Re: [TLS] Fresh results

Hanno Böck <> Thu, 03 December 2015 23:52 UTC

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Date: Fri, 04 Dec 2015 00:52:08 +0100
From: Hanno Böck <>
To: Watson Ladd <>
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Subject: Re: [TLS] Fresh results
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On Thu, 3 Dec 2015 18:45:14 -0500
Watson Ladd <> wrote:

> On Tue, Dec 1, 2015 at 3:02 PM, Hanno Böck <> wrote:
> > So as long as you make sure you implement all the proper
> > countermeasures against that you should be fine. (Granted: This is
> > tricky, as has been shown by previous results, even the OpenSSL
> > implementation was lacking proper countermeasures not that long ago,
> > but it's not impossible)  
> Can you describe the complete set of required countermeasures, and
> prove they work comprehensively? What if the code is running on shared
> hosting, where much better timing attacks are possible? What's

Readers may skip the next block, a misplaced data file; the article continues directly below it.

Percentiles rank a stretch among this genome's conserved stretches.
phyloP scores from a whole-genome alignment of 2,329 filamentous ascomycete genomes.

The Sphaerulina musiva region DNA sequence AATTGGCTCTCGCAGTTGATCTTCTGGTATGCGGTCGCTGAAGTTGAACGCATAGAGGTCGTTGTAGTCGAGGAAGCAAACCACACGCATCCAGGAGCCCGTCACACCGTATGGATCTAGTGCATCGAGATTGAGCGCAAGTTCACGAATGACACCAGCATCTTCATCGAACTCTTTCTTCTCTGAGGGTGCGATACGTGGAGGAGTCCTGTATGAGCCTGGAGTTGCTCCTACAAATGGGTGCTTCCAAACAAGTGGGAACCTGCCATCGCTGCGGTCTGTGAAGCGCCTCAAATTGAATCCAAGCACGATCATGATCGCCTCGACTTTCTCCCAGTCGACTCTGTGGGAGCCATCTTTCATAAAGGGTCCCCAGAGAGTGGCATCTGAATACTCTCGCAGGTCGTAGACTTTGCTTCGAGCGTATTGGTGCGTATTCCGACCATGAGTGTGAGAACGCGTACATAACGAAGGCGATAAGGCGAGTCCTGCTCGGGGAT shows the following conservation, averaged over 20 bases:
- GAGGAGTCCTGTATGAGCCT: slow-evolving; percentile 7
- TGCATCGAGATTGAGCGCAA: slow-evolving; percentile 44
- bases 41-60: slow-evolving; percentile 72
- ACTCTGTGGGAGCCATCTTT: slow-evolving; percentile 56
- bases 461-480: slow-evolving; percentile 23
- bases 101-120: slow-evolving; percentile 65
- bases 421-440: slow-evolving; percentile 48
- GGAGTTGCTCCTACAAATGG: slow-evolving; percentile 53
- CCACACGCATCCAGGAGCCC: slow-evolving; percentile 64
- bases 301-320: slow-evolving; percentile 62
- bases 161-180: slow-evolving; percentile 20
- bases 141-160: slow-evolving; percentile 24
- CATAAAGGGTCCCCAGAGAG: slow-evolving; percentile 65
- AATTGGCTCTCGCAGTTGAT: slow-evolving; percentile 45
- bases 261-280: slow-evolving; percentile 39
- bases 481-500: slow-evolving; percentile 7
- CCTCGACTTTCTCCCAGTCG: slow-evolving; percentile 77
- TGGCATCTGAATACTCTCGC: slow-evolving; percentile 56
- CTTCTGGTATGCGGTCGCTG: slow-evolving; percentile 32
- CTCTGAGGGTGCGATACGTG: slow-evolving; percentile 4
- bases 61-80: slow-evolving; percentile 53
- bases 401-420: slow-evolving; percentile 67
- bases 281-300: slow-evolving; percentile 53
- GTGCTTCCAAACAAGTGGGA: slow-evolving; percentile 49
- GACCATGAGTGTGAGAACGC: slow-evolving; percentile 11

> shocking is that this has been going on for well over a decade: the
> right solution is to use robust key exchanges, and yet despite knowing
> that this is possible, we've decided to throw patch onto patch on top
> of a fundamentally broken idea. There is no fix for PKCS 1.5
> encryption, just dirty hacks rooted in accidents of TLS.

No disagreement here.

The thing is, we have a bunch of difficult options to choose from:

* Fully deprecate RSA key exchange.
The compatibility costs of this one are high. They are even higher
considering the fact that chrome wants to deprecate dhe and use rsa as
their fallback for hosts not doing ecdhe. ecdhe implementations weren't
widespred until quite recently. A lot of patent foo has e.g. stopped
some linux distros from shipping it.

* Separate keys for TLS 1.3 and TLS <= 1.2.
Complicated. Certificates are already too complicated for many people.
Do we really want to add more complexity by having different certs for
different TLS versions?

* Make sure proper countermeasures are implemented.
Also difficult. I just learned nss is not bleichenbacher-timing-safe.

Sounds like three bad options to me.

Hanno Böck